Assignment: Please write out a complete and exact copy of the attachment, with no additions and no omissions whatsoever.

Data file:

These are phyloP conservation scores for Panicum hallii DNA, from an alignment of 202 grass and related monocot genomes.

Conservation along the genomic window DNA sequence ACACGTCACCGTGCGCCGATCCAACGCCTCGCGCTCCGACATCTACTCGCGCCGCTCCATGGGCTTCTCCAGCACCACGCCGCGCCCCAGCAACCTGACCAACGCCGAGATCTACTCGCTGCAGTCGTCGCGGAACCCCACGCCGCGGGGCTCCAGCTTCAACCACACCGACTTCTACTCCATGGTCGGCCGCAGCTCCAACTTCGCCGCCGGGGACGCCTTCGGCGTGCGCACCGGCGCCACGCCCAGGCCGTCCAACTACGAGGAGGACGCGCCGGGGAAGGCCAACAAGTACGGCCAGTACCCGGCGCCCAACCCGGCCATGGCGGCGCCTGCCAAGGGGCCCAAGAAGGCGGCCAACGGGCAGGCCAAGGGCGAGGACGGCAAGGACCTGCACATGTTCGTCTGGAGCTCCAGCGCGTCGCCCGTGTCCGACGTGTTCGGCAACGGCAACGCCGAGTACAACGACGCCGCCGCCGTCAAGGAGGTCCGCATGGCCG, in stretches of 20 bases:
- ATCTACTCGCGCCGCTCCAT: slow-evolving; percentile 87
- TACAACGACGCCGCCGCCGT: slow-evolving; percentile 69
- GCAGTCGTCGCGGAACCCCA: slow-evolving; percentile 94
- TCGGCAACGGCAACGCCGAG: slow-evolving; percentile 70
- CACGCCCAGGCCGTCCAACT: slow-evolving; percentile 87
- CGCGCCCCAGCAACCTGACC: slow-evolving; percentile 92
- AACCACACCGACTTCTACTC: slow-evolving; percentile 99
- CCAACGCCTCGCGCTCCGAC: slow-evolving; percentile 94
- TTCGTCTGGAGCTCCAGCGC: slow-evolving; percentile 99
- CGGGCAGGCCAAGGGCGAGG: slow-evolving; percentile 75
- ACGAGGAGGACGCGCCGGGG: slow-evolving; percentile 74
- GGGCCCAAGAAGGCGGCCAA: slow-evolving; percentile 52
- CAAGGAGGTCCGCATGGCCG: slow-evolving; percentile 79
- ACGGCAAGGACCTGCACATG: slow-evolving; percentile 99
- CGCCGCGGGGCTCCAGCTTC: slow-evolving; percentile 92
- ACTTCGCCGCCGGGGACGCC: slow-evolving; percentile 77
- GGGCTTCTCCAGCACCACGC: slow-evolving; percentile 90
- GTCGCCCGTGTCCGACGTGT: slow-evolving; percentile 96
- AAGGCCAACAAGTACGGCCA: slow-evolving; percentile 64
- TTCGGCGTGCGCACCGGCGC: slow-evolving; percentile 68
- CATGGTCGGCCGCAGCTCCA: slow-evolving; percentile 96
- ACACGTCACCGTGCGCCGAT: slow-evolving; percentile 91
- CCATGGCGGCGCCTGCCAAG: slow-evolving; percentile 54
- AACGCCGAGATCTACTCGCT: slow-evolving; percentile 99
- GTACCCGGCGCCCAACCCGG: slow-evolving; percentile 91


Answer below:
These are phyloP conservation scores for Panicum hallii DNA, from an alignment of 202 grass and related monocot genomes.

Conservation along the genomic window DNA sequence ACACGTCACCGTGCGCCGATCCAACGCCTCGCGCTCCGACATCTACTCGCGCCGCTCCATGGGCTTCTCCAGCACCACGCCGCGCCCCAGCAACCTGACCAACGCCGAGATCTACTCGCTGCAGTCGTCGCGGAACCCCACGCCGCGGGGCTCCAGCTTCAACCACACCGACTTCTACTCCATGGTCGGCCGCAGCTCCAACTTCGCCGCCGGGGACGCCTTCGGCGTGCGCACCGGCGCCACGCCCAGGCCGTCCAACTACGAGGAGGACGCGCCGGGGAAGGCCAACAAGTACGGCCAGTACCCGGCGCCCAACCCGGCCATGGCGGCGCCTGCCAAGGGGCCCAAGAAGGCGGCCAACGGGCAGGCCAAGGGCGAGGACGGCAAGGACCTGCACATGTTCGTCTGGAGCTCCAGCGCGTCGCCCGTGTCCGACGTGTTCGGCAACGGCAACGCCGAGTACAACGACGCCGCCGCCGTCAAGGAGGTCCGCATGGCCG, in stretches of 20 bases:
- ATCTACTCGCGCCGCTCCAT: slow-evolving; percentile 87
- TACAACGACGCCGCCGCCGT: slow-evolving; percentile 69
- GCAGTCGTCGCGGAACCCCA: slow-evolving; percentile 94
- TCGGCAACGGCAACGCCGAG: slow-evolving; percentile 70
- CACGCCCAGGCCGTCCAACT: slow-evolving; percentile 87
- CGCGCCCCAGCAACCTGACC: slow-evolving; percentile 92
- AACCACACCGACTTCTACTC: slow-evolving; percentile 99
- CCAACGCCTCGCGCTCCGAC: slow-evolving; percentile 94
- TTCGTCTGGAGCTCCAGCGC: slow-evolving; percentile 99
- CGGGCAGGCCAAGGGCGAGG: slow-evolving; percentile 75
- ACGAGGAGGACGCGCCGGGG: slow-evolving; percentile 74
- GGGCCCAAGAAGGCGGCCAA: slow-evolving; percentile 52
- CAAGGAGGTCCGCATGGCCG: slow-evolving; percentile 79
- ACGGCAAGGACCTGCACATG: slow-evolving; percentile 99
- CGCCGCGGGGCTCCAGCTTC: slow-evolving; percentile 92
- ACTTCGCCGCCGGGGACGCC: slow-evolving; percentile 77
- GGGCTTCTCCAGCACCACGC: slow-evolving; percentile 90
- GTCGCCCGTGTCCGACGTGT: slow-evolving; percentile 96
- AAGGCCAACAAGTACGGCCA: slow-evolving; percentile 64
- TTCGGCGTGCGCACCGGCGC: slow-evolving; percentile 68
- CATGGTCGGCCGCAGCTCCA: slow-evolving; percentile 96
- ACACGTCACCGTGCGCCGAT: slow-evolving; percentile 91
- CCATGGCGGCGCCTGCCAAG: slow-evolving; percentile 54
- AACGCCGAGATCTACTCGCT: slow-evolving; percentile 99
- GTACCCGGCGCCCAACCCGG: slow-evolving; percentile 91